Computer-Mediated Communication Magazine Volume 1, Number 8 / December 1, 1994 / Page 3

Beyond the Press Release: the Web as a Campaign Tool

by Chris Lapham (

Wednesday, November 9, 1994 was a dark day in the history of the Democratic party. Republicans won a resounding national victory as the Democrats lost leadership of the House. But not all Democrats were busy packing up their offices this November: Senator Edward Kennedy (D-Massachusetts) "survived the death of liberalism" according to Newsweek and defeated his challenger, Mitt Romney, by a 58 to 41 percent margin.

Kennedy campaign volunteers attribute the Senator's success to his legislative record in the Senate. But in this election, the dissemination of that record took a decidedly high-tech twist. With technical assistance from Issue Dynamics (IDI), a Washington-area service provider, and financial support from the Democratic Senatorial Campaign Committee (DSCC), the Senator's office had its own campaign web page, Kennedy for Senate.

"We created the original hypertext mark-up language (HTML) and basic structure, while they (IDI) did a lot with the appearance and the mail form. Knowing it would be short-lived, the campaign web page was very fluid with new material and links added almost daily. The final addition was the "Get Out And Vote" link that was added to the top of the page the day before election day. It included contact information for every Democratic office in the state and instructions on how to request or offer rides to the polls," say Chris Casey, a Kennedy campaign volunteer.

Kennedy and Technology

According to his staff, the Office of Senator Edward Kennedy was the first Congressional office on the Web. This Senate Office Web site (a completely different project from the campaign web) has information on tracking legislation, the state of Massachusetts, and links to information servers in Congress, the White House, and national agencies. To comply with Senate rules that prevent a Senator from using the Senate FTP, Gopher, or other information servers prior to an election, the office web page was "frozen" from July 23 through election day. No new material was posted during this period.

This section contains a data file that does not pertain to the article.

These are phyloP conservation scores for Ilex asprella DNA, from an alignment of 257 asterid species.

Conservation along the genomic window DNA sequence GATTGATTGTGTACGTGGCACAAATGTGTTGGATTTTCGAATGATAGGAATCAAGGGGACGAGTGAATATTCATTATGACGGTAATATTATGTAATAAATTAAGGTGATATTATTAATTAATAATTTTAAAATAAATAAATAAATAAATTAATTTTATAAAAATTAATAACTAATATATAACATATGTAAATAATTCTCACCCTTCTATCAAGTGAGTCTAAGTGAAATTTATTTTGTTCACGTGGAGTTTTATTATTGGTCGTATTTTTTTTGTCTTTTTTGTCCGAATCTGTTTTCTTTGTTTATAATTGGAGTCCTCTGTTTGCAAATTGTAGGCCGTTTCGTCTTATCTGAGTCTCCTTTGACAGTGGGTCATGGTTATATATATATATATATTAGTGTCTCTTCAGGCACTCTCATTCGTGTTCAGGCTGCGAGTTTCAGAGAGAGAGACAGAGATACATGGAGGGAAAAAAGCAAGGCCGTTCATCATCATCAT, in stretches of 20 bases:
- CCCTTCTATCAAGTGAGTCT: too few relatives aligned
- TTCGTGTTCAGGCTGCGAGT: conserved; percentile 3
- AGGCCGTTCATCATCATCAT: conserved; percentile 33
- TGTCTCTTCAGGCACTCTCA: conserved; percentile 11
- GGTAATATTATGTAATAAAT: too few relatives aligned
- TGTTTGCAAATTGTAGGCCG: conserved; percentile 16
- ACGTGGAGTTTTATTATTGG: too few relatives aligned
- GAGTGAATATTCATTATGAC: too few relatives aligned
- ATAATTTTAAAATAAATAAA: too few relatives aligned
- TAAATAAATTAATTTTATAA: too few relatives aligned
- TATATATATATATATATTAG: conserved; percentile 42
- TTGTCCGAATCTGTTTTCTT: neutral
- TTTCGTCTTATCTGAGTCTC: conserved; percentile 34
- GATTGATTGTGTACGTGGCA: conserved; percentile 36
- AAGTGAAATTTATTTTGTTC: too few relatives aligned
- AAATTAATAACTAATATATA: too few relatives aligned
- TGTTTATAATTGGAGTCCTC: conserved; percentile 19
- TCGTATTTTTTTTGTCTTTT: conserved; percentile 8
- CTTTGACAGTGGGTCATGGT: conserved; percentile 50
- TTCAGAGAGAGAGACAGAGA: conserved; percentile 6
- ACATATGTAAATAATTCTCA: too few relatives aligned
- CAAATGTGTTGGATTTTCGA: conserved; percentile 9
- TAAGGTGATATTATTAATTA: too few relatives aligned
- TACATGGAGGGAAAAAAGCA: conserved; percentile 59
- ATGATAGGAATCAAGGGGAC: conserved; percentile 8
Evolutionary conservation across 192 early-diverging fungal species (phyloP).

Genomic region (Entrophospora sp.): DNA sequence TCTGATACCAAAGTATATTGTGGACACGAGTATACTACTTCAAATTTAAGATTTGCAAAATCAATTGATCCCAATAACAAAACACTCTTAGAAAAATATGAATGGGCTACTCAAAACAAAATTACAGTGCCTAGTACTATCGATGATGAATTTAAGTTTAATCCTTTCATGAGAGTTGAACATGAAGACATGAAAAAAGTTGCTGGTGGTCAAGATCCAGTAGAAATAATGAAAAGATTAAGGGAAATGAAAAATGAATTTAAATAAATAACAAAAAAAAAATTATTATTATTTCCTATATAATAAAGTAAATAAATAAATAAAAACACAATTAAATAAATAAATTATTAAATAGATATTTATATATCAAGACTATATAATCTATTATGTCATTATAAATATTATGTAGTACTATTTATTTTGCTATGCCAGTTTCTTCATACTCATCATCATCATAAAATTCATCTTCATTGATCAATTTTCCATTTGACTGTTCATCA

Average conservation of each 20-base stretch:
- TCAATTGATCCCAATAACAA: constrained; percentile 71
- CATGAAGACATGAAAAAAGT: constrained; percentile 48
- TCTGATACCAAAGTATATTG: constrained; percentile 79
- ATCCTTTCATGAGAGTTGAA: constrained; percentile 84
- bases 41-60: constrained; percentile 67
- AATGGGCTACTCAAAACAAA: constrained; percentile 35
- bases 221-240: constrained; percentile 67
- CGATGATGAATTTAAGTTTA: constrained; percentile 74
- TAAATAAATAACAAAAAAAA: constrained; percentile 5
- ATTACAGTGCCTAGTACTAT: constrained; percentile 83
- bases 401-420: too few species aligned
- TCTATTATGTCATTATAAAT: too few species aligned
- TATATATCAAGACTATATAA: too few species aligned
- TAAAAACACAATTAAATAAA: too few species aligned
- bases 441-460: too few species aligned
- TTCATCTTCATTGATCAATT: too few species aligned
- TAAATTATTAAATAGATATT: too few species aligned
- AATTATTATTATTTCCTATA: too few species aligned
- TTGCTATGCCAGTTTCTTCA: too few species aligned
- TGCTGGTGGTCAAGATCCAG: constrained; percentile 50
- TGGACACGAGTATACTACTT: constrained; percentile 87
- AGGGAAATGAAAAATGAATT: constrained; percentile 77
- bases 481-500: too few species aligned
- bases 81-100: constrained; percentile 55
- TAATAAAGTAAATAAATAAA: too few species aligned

In contrast to the office web site, Kennedy's campaign web page focused on the Senator's ideology and congressional record. Voters could easily find the Senator's legislative record, field reports, and most importantly, where Kennedy stood on issues ranging from elderly Americans and labor issues, to gay and lesbian rights and African-American concerns.

Going Beyond Press Releases

Political and commercial web sites can often fall into the trap of simply disseminating press releases electronically. Those that are successful--Kennedy for Senate had about ten visits per hour in the last days of the campaign--rise above this temptation, and provide useful, informative, and even entertaining links to web travelers. For example, the Kennedy for Senate page provided a direct link to the Senator, through Kennedy On-line, from which readers could access the graphically-pleasing Massachusetts Map of WWW Resources. The campaign page also included the Yahoo Guide to the WWW, where visitors could find such luscious tidbits as "Oliver North, transcending any election efforts or rise and fall in media attention, the Oliver North page coordinates resources and high hilarity about the Real American Hero." (sounds like a must-see for Dems and Republicans alike.) Kennedy's campaign page also linked to the DSCC, with its "Top Ten List," a good source of current political information and satire.

Doing It Right

"I think our effort set a strong standard for doing it well," says Campaign Volunteer Casey. "Political campaigns have an important future on the net, but just as there is a right way and a wrong way to go about advertising on-line, there is a right and a wrong way to campaign. The smart candidate will be careful to do it right, posting to appropriate newsgroups, providing useful information and links to related resources, and basically demonstrating an understanding of netiquette that will make them a welcome presence on the net rather than an unwanted intruder," he says. Campaigning on the nets is novel in '94 admits Casey, but he predicts that by '96 it will be routine. ¤

Chris Lapham, Chief Correspondent for CMC Magazine, is a freelance writer and reporter who lives in the Capital Region of New York. She is currently completing a Master's degree in Communication and Rhetoric at Rensselaer Polytechnic Institute in Troy, N.Y.

Copyright © 1994 by Chris Lapham. All Rights Reserved.

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